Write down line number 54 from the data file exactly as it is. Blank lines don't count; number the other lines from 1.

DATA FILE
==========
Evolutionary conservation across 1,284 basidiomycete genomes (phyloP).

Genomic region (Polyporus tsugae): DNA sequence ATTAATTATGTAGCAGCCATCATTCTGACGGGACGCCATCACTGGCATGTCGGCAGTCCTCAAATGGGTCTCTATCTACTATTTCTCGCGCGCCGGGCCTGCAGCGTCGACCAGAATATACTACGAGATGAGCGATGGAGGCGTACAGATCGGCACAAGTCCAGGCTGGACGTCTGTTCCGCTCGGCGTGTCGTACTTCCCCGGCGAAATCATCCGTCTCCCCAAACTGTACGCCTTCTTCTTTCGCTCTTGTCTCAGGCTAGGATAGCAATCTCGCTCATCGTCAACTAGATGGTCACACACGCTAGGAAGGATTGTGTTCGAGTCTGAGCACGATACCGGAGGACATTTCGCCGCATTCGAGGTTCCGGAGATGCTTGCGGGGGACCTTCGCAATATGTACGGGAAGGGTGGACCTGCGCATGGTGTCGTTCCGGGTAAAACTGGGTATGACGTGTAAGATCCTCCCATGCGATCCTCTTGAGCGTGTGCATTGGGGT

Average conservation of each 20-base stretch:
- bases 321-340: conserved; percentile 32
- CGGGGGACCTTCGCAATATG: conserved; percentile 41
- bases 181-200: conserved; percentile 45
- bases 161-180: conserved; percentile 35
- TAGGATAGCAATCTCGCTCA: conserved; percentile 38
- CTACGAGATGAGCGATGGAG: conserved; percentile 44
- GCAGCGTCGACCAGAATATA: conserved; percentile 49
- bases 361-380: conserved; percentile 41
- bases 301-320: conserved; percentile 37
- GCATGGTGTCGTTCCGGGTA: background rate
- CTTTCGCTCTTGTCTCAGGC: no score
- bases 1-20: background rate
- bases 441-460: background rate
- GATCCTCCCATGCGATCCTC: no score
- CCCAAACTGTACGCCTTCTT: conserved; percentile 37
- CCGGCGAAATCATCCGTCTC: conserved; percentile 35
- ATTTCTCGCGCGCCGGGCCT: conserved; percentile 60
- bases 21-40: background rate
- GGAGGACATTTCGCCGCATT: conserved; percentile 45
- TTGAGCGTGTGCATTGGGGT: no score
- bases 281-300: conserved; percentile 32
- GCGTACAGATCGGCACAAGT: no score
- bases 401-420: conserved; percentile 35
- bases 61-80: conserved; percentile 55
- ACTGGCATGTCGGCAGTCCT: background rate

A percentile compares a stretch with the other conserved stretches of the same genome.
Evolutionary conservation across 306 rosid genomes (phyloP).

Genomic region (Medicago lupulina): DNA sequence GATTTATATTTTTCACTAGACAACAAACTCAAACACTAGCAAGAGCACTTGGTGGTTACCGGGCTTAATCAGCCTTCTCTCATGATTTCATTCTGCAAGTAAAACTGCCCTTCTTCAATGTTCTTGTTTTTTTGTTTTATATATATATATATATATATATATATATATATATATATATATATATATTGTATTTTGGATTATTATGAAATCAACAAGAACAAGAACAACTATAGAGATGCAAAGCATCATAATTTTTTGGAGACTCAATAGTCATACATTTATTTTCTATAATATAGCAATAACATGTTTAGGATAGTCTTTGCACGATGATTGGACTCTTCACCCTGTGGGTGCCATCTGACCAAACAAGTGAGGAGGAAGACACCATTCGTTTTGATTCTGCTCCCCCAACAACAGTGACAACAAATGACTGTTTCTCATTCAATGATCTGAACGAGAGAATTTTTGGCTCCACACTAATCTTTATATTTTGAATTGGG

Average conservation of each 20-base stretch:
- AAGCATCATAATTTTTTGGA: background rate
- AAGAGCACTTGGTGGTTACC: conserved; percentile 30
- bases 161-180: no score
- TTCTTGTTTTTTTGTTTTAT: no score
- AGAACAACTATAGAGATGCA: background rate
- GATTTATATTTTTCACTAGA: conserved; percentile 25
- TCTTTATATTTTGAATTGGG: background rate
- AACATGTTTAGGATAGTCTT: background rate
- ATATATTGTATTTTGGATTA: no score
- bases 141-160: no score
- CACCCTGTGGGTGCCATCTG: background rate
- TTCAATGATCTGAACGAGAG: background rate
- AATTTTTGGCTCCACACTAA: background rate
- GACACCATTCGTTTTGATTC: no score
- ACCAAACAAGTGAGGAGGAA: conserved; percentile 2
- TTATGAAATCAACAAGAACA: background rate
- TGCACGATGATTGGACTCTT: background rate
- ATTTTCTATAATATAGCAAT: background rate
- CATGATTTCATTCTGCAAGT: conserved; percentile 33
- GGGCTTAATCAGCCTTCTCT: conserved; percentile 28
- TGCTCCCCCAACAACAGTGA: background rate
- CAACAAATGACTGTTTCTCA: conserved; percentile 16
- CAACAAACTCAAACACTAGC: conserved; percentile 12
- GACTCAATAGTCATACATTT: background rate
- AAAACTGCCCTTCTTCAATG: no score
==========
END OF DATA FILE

- CAACAAATGACTGTTTCTCA: conserved; percentile 16